The only activity I currently have that’s relatively emotion-free is watching crime TV dramas, which really isn’t all that helpful or restorative in any way. Which is probably why I continually feel very stressed and worn down, dealing with uncertain employment, a husband, a dear daughter and a dear son with Asperger Syndrome who is struggling with friendships right now. However, I’m searching for it, and I’m hopeful that I’ll rediscover my joy and contentment soon. Thanks for all your stories, I truly love reading them.

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  • Nelson's Mama

    Posted on May 29, 2012

    Nelson. HE NO DEPRESSED. Loves me unconditionally, doesn’t talk back, doesn’t bitch, doesn’t ask me to buy him things, lives in the moment – he truly sets an example for how I should be living my life.

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  • Jan

    Posted on May 29, 2012

    Honestly? This is what having a newborn does for me. I know this isn’t everybody’s experience, but for me, newborns are … simple. Not easy; that’s not what I mean. But simple. Look, if the baby is crying, I need to pick him up. And feed him, or change his diaper, or help him sleep. Or maybe just smile at him. I have to do it even if I’m tired of it or have laundry or am hungry myself or would give *anything* to take a nap, so sometimes it’s hard. But it’s not complicated, and it forces me to be in the moment.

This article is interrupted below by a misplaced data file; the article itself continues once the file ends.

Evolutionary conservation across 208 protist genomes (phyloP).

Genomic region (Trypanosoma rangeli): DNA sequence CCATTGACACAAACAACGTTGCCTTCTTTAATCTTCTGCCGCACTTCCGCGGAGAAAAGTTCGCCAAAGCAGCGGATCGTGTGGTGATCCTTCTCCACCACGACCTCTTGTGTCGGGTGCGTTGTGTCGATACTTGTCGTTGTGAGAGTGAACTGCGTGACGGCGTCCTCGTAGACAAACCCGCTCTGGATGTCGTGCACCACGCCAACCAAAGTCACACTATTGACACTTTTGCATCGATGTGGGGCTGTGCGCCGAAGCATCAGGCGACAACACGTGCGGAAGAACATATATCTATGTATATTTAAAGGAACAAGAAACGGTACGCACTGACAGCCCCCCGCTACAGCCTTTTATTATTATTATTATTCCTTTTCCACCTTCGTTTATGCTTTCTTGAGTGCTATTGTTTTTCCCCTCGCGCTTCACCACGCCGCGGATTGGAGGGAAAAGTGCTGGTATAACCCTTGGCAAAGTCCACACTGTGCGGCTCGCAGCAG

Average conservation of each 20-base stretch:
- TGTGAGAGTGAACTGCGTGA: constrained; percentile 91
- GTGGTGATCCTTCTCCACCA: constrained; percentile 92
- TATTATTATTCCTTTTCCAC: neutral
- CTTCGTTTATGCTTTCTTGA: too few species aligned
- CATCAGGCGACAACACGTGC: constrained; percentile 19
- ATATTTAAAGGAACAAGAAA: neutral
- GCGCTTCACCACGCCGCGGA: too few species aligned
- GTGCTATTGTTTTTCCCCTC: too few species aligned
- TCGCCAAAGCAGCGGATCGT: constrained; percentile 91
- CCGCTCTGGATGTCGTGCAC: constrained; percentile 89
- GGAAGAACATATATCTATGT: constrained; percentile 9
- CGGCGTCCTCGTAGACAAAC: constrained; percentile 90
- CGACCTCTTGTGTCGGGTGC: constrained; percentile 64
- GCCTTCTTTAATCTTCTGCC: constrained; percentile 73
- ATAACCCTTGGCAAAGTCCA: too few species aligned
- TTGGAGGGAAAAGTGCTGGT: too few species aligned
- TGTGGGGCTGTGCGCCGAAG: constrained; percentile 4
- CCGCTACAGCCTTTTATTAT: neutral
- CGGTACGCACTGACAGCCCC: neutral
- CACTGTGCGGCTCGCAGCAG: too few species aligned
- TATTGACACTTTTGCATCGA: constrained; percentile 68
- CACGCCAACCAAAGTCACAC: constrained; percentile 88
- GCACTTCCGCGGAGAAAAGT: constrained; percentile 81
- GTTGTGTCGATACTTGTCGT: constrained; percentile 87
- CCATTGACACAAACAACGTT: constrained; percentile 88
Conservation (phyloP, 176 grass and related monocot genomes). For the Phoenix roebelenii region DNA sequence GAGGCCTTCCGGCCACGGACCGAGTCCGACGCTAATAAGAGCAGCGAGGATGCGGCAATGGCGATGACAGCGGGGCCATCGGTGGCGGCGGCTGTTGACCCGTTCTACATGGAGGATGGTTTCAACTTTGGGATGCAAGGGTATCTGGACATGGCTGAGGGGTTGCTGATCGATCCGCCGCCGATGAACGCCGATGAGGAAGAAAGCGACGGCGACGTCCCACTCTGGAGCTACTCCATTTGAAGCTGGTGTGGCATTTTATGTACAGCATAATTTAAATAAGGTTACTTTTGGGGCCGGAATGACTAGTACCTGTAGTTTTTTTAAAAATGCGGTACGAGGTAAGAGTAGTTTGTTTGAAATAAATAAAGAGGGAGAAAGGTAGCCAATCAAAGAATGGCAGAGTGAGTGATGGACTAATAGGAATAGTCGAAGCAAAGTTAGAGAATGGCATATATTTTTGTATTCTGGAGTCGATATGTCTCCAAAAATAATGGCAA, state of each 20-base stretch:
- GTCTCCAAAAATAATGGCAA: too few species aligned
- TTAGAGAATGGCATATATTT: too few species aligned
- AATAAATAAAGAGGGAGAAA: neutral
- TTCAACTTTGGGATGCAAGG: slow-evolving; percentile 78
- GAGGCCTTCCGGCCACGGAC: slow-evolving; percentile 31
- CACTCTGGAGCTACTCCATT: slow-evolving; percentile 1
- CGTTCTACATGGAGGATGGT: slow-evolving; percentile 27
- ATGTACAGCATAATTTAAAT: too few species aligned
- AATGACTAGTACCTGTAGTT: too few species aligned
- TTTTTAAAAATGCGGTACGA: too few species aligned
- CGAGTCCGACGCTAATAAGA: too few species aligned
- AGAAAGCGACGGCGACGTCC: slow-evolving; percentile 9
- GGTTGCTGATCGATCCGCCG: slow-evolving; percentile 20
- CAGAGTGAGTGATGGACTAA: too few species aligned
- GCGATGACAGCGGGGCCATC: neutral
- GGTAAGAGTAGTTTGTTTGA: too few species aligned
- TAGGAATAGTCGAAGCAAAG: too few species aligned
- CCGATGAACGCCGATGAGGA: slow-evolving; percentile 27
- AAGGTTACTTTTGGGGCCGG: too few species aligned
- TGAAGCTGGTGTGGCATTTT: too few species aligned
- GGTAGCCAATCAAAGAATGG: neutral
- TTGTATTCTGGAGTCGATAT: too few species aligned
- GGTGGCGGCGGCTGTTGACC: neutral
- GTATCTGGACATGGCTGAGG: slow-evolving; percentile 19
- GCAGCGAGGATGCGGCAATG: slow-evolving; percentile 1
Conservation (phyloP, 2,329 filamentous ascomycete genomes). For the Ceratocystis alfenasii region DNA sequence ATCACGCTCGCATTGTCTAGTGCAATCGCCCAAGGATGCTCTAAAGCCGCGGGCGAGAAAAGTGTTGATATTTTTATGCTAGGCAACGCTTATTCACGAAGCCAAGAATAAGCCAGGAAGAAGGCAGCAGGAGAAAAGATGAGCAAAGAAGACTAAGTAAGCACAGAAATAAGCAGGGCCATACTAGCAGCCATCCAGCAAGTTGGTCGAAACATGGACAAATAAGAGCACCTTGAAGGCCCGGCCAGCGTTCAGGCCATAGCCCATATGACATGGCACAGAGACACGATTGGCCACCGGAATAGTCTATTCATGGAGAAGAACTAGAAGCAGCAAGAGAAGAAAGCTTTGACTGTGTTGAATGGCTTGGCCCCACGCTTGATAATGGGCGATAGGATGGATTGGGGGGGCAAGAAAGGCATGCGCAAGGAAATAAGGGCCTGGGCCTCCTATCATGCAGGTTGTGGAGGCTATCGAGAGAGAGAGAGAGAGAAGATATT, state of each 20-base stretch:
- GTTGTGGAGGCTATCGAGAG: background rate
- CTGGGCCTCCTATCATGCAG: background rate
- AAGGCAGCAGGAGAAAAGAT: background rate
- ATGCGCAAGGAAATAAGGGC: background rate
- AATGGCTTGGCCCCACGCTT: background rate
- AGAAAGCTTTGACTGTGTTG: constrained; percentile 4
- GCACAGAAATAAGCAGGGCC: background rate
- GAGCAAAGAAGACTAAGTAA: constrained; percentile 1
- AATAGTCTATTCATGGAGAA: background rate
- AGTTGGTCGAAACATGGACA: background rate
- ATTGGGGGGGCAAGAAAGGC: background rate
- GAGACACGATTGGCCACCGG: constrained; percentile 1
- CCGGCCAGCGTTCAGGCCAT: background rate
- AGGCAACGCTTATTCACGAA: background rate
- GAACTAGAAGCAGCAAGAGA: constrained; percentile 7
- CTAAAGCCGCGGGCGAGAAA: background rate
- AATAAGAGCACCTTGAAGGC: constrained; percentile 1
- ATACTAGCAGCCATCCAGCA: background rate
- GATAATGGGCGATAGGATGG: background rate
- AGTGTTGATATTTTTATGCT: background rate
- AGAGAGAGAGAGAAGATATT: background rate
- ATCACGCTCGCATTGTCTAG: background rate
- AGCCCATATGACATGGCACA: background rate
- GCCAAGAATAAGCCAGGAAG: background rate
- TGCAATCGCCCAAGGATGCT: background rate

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  • el-e-e

    Posted on May 30, 2012

    For me it’s music. Choir. Read the notes. Produce the notes. BREATHE. Definitely no time for thinking about all the other stuff when I’m ‘in the moment’ in choir rehearsal.

    I’d love a garden.

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  • Megan

    Posted on May 30, 2012